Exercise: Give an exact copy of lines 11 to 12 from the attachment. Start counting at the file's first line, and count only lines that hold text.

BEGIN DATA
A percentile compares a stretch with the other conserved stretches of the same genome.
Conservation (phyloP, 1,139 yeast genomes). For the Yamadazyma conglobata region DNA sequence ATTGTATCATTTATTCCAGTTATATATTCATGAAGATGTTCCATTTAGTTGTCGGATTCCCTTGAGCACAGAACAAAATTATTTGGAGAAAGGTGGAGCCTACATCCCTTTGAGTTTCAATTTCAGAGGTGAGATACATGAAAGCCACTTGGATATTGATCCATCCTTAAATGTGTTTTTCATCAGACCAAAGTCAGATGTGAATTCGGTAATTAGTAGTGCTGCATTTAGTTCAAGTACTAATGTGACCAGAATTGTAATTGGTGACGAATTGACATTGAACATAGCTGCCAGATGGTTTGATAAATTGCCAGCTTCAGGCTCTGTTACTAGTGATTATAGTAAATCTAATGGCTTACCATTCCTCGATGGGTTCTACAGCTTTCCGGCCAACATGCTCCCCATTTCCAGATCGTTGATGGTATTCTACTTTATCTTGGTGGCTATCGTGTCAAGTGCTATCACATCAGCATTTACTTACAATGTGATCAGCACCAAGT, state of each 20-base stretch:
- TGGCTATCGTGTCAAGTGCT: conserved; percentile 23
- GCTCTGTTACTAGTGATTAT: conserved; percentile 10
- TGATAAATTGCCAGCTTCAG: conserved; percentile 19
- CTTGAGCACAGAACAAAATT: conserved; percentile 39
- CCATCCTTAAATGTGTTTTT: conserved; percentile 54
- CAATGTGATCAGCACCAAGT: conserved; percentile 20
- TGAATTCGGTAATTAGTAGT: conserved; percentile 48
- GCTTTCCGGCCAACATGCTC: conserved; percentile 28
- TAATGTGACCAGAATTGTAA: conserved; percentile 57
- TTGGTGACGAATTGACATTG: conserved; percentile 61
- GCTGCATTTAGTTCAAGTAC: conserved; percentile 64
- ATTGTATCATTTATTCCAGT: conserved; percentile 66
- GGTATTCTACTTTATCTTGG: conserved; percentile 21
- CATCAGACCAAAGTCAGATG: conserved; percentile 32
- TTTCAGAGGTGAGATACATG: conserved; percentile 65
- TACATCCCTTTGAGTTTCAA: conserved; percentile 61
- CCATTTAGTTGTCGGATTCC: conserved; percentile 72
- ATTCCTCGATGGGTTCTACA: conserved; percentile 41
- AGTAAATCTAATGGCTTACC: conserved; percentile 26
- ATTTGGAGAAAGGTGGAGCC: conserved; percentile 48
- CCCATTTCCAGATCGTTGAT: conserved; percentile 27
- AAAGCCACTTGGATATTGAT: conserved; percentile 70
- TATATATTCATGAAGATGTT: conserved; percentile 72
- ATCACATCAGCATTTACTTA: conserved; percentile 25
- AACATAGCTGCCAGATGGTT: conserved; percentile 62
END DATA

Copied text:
- TAATGTGACCAGAATTGTAA: conserved; percentile 57
- TTGGTGACGAATTGACATTG: conserved; percentile 61